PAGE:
Genome organisation, evolution and biodiversity in Musa : application to stress-related gene discovery and plant breeding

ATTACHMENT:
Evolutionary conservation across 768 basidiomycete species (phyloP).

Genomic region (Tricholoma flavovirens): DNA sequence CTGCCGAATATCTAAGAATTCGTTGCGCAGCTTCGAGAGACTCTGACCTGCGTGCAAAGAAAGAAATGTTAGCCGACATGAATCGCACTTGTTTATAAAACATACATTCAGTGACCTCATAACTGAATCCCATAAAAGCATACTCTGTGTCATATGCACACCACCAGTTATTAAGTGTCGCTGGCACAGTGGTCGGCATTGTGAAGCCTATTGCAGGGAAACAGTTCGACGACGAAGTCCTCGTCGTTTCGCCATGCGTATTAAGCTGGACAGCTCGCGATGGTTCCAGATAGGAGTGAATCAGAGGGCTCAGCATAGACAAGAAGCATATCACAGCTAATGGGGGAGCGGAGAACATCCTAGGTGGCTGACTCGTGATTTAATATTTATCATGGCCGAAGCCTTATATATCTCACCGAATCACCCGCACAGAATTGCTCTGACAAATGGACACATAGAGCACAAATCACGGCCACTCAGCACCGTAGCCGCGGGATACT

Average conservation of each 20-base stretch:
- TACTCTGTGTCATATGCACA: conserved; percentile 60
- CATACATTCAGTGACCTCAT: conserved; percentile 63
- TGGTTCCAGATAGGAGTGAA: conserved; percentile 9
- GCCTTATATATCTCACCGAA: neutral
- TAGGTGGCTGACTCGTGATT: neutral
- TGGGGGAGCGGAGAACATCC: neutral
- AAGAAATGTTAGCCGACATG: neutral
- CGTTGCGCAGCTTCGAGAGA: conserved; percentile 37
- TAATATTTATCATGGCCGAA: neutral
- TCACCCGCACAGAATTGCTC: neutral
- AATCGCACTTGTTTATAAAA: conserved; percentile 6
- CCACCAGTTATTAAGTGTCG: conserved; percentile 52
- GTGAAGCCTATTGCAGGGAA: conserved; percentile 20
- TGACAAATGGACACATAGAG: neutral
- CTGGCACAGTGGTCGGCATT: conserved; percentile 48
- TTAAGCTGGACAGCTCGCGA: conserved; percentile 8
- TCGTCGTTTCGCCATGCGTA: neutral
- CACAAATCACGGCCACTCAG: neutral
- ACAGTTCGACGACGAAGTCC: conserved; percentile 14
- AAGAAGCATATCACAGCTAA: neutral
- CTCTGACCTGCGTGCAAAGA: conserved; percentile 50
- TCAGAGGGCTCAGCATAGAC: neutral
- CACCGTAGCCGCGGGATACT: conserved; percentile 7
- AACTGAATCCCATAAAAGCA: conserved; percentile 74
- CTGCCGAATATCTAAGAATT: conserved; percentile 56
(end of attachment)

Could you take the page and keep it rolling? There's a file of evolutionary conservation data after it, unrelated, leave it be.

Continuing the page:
This thesis shows how anonymous markers are used to assay genetic polymorphisms, and then describes the analysis of major biotic-stress related genomic motifs from diverse Musa accessions, before identifying Bacterial Artificial Chromosome (BAC) clones carrying biotic and abiotic stress-related DN MOTIFS. Microsatellite (SSR) and retroelement-related sequences are abundant and can be exploited as anonymous genetic markers in Musa. SSR primers designed within sequenced BAC clones identified polymorphisms in Musa. LTR-retrotransposon fragments, including Pseudoviridae (Tyl-copia-like) and Metaviridae (Ty3-gypsy-like) families were present as different families in BACs with no correspondence to particular Musa genomes, but are useful for understanding genome evolution. Primers designed from genomic and EST databases were exploited to characterize sequences containing Nucleotide Binding Sites (NBS) and Leucine-Rich Repeat (LRR) motifs (associated with disease resistance genes), and genes associated with tolerance to heat (HSP, 70HSP), salinity (STP) and drought (DRFP) stress. Neither NBS nor LRR sequences are conserved with respect to genome, indicating that R-genes are specific and exist independently. BAC libraries allow tagging of conserved domains of NBS, LRR, retroelement and SSR motifs, giving understanding of the genomic context and control of R-genes. Reliable characterisation of these domains in Musa is possible via PCR-based screening. The thesis gives abroad insight into genome organisation, evolution and diversity of major classes of R-genes, enabling progress towards gene discovery and exploitation for plant breeding.